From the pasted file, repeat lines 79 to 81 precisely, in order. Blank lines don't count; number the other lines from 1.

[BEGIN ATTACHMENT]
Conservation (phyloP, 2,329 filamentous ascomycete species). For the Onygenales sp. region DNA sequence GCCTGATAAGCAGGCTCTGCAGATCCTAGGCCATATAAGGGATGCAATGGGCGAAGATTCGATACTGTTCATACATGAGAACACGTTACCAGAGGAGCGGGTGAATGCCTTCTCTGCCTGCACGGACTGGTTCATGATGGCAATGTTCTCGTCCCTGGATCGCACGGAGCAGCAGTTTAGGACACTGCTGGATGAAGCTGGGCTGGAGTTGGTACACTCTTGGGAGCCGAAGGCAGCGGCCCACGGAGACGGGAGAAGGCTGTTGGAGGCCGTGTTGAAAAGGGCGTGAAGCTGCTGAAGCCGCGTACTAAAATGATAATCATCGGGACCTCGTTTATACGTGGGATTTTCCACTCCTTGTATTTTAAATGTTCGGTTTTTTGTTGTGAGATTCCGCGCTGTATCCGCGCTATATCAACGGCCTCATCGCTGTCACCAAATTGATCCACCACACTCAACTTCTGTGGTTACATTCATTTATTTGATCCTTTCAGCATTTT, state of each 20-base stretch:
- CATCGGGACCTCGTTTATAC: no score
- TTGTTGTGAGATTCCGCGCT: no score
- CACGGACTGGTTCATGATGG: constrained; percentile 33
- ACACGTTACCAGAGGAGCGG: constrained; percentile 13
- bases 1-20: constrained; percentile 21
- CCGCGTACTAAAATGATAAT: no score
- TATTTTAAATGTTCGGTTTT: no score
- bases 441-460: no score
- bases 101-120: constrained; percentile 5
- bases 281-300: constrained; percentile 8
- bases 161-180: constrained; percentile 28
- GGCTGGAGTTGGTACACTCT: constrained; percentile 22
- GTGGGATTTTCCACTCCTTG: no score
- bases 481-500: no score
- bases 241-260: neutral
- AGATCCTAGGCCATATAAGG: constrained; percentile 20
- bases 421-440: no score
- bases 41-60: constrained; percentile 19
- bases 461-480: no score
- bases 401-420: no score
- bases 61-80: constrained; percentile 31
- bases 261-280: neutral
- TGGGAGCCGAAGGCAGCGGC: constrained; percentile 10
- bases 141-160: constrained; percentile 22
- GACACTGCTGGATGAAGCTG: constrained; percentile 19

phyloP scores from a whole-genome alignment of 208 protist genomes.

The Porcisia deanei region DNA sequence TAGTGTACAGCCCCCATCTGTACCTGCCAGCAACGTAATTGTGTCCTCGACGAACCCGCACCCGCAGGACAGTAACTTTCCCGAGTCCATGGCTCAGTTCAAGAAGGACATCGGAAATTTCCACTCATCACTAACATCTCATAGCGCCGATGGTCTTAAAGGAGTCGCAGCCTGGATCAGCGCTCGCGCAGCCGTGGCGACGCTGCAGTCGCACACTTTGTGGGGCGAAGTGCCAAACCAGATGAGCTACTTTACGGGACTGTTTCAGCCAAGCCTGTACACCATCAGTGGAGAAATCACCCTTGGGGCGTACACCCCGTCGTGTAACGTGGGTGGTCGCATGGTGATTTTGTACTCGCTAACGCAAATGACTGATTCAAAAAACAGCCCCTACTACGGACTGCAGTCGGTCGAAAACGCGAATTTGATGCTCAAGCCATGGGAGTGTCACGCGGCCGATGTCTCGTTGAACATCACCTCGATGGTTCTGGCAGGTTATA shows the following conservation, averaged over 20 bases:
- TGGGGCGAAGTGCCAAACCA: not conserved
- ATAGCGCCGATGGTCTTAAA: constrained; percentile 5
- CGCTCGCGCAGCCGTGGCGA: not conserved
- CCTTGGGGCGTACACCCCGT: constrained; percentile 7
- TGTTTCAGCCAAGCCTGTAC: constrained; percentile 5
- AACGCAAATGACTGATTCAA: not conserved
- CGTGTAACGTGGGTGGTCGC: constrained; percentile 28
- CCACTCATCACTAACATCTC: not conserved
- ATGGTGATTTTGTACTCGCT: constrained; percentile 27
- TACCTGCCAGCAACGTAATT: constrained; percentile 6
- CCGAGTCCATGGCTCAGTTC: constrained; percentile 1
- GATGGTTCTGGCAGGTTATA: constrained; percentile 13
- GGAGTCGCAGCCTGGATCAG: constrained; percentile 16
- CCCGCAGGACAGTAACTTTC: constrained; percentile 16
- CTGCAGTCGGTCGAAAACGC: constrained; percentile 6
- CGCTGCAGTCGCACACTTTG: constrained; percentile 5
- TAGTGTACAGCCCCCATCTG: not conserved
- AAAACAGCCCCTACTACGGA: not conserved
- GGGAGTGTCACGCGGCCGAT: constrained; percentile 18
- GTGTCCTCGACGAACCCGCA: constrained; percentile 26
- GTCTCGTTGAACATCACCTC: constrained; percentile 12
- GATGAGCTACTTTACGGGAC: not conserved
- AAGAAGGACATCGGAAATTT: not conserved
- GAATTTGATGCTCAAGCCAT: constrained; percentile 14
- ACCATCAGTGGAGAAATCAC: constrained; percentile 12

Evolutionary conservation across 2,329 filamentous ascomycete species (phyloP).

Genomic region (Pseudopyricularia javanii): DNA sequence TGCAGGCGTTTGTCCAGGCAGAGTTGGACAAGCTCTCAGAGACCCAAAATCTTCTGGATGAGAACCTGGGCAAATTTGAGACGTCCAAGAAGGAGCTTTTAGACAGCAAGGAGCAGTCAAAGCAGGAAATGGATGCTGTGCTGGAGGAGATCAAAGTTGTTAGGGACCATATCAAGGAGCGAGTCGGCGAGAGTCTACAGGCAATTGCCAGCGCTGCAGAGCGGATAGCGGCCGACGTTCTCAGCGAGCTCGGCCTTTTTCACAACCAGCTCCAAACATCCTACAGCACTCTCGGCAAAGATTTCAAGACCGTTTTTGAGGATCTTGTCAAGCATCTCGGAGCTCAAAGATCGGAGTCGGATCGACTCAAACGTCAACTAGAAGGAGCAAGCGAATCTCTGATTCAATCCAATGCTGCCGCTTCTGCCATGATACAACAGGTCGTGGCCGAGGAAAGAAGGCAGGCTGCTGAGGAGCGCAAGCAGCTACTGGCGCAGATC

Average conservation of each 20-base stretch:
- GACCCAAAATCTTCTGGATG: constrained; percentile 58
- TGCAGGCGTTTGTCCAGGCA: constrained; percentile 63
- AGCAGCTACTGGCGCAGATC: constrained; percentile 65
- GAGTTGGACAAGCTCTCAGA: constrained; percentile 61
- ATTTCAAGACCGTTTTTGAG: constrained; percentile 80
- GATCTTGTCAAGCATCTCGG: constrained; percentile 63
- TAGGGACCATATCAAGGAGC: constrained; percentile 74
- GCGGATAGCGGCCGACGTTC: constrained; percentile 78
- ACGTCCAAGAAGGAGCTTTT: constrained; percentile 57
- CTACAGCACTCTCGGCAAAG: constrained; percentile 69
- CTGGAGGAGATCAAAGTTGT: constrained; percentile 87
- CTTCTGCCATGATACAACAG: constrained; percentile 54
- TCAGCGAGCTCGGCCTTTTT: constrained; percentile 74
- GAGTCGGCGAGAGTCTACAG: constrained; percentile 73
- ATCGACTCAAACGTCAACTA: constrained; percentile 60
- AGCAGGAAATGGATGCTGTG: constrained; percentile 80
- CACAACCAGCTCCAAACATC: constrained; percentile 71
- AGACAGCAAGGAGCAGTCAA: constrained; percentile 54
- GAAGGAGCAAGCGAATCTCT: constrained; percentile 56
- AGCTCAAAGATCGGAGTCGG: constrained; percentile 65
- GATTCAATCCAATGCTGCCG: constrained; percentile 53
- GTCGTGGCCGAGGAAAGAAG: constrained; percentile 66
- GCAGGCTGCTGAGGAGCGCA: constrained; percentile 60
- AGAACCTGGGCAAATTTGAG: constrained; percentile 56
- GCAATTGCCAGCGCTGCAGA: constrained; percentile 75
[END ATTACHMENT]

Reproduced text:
- GCAGGCTGCTGAGGAGCGCA: constrained; percentile 60
- AGAACCTGGGCAAATTTGAG: constrained; percentile 56
- GCAATTGCCAGCGCTGCAGA: constrained; percentile 75